(503) 263-2858tanks@jvnw.com February 27, 2017
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Confined Space Entry for Brewers


Thank you Alaskan Beer for supplying the following OSHA information:

To answer your most basic question, the easiest way we found to be compliant with OSHA’s confined space requirements was to stop entering confined spaces totally. Obviously this can’t always be helped, but in the case of our beer tanks we bought a portable cleaner made by Toftejorg (now Alfa Laval owned) that we could stick in through the manway door of the tank to clean the tanks better than the supplied tank sprayball was doing. This prevented us from having to climb in and scrub the tanks and made the OSHA inspector happy.

You could also just upgrade the type of sprayball you have inside the tank instead of buying a portable unit. Don’t forget your brew vessels too.  We had one inspector that only was worried about tanks for years, but when we changed to a new inspector he started telling us our brew kettles counted as confined space as well and we had to adjust our program to fit. As a simple explanation, they consider anything as confined space if it is an area where you can’t enter or exit easily and there is a chance for harm to the employee from various sources such as gas, water, steam, etc.

So at some point in your future, you’ll more than likely have to set up a confined space program anyway. We were able to get by for many years without entering tanks and avoiding the OSHA program, but as we expanded and bought more equipment (and got new inspectors!) we ended up with more confined spaces that we couldn’t work around not entering, so we finally went ahead and put in a full program.

To get started you will need an air tester and a ventilation fan. We bought our own air tester; it has to measure carbon monoxide, explosive gases, and oxygen levels. These are pretty standard testers and will run you about $2,000 for a good one; I would highly recommend a tester that has an air pump so you can keep the tester out where it is dry while monitoring the air inside the tank. Also note that the air tester will need recalibrated yearly which is another little kit that you have to buy.  Since you are in the real world and have access to equipment rental companies, you might just be able to rent one of these whenever you need to enter a confined space.

Then for the ventilation fan, we bought a cheap fire ventilation fan (part 1983K1), see www.mcmaster.com page 642 and the duct is on page 643.  These fans have a back cowling that the ducting will fit into for storage and they are easily portable and move a lot of air. They are small enough to hang in front of a tank manway door as well.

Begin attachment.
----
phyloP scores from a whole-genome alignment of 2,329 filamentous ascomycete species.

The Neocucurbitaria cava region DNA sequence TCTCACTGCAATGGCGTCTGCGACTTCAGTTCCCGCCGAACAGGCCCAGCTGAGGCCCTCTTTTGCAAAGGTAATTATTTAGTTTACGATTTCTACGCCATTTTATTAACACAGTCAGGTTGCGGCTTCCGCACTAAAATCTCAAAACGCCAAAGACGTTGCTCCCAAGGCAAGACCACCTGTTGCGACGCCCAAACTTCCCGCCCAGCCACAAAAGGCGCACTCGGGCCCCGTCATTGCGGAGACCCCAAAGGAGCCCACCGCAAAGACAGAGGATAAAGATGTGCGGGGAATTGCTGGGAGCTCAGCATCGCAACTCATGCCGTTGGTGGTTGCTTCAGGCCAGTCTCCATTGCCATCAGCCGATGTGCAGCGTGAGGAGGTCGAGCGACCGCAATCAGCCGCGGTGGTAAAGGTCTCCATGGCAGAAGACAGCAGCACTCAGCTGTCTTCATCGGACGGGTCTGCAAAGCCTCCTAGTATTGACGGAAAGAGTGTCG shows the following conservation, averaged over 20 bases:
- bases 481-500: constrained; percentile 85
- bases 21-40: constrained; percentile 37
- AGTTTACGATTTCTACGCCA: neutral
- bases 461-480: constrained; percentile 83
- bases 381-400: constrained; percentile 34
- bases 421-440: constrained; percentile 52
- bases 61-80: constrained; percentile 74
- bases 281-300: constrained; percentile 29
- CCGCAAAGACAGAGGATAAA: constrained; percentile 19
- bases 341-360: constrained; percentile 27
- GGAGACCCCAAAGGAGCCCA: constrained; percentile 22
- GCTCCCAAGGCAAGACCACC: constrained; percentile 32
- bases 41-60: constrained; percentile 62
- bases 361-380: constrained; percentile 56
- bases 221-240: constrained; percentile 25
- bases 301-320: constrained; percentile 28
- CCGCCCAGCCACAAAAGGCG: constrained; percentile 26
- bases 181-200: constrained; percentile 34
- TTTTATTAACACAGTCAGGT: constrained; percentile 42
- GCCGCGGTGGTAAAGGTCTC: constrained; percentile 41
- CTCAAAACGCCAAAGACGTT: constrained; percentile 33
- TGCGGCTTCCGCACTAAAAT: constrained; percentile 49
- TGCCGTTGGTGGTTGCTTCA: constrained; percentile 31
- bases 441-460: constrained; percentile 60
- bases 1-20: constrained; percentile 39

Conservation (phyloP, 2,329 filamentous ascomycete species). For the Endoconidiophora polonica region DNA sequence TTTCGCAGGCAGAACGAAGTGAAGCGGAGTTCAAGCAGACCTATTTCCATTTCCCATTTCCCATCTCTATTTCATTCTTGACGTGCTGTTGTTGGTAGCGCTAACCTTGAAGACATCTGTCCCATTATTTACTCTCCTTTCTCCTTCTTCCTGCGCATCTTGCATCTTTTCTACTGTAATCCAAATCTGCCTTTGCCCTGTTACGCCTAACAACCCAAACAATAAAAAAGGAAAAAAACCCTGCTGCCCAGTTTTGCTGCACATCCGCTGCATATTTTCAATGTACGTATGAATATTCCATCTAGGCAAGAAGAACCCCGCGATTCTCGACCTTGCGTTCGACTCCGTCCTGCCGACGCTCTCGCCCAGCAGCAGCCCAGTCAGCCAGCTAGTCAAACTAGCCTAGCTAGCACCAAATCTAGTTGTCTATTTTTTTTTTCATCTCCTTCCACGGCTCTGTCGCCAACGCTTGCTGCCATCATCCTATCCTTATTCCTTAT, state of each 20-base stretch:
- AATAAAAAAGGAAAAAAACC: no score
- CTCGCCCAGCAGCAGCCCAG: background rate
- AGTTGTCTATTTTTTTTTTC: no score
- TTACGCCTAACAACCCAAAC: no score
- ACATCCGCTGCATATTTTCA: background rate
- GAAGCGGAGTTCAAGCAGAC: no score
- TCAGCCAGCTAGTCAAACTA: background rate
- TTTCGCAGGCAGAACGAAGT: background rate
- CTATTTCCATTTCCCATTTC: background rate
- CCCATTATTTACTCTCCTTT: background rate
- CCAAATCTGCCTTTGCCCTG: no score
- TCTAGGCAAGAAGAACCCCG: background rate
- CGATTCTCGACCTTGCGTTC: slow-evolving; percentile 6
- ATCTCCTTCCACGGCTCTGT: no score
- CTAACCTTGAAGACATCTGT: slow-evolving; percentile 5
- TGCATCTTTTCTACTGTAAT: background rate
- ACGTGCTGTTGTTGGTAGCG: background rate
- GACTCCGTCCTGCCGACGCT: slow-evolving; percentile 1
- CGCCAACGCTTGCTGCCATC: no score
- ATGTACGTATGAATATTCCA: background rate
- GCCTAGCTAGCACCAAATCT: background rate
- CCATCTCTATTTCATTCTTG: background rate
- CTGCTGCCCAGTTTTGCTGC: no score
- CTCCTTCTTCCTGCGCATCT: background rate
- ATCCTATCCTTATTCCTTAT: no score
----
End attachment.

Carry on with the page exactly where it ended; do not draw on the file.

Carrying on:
You may need other equipment based on your state laws, so I’d check with the local OSHA office if they have a consultation department (not enforcement); they were really helpful to us when we set up our system. The other big issue you have to look at is whether you can easily get a person out of a confined space if they pass out or get hurt. In the case of our tanks, when someone goes in we have to put a body harness on them with a rope that a person stands outside of the tank holding in case we need to retrieve them.  You are also required to make sure the second person is always outside keeping watch. And unless you can lock out the chance for gas entry into the tank you must also monitor the air inside the confined space the entire time, so having the air tester is critical for entry. With any confined space program, OSHA is very strict on having proper paperwork in place before you even consider going into a confined space, so you’ll need to set up a confined space form and keep those on file. I have a sample form that we worked up that works for our state that I can email you if you like, so just let me know.

This is a brief nutshell of what you’d need to do. There are lots of options or requirements based on the different types of confined spaces that you might have onsite, so read up on it a lot and it could save you some money and hassle from getting into it further than you need. OSHA’s web site has some really good info (www.osha.gov) as well.

- Alaskan Brewing Company

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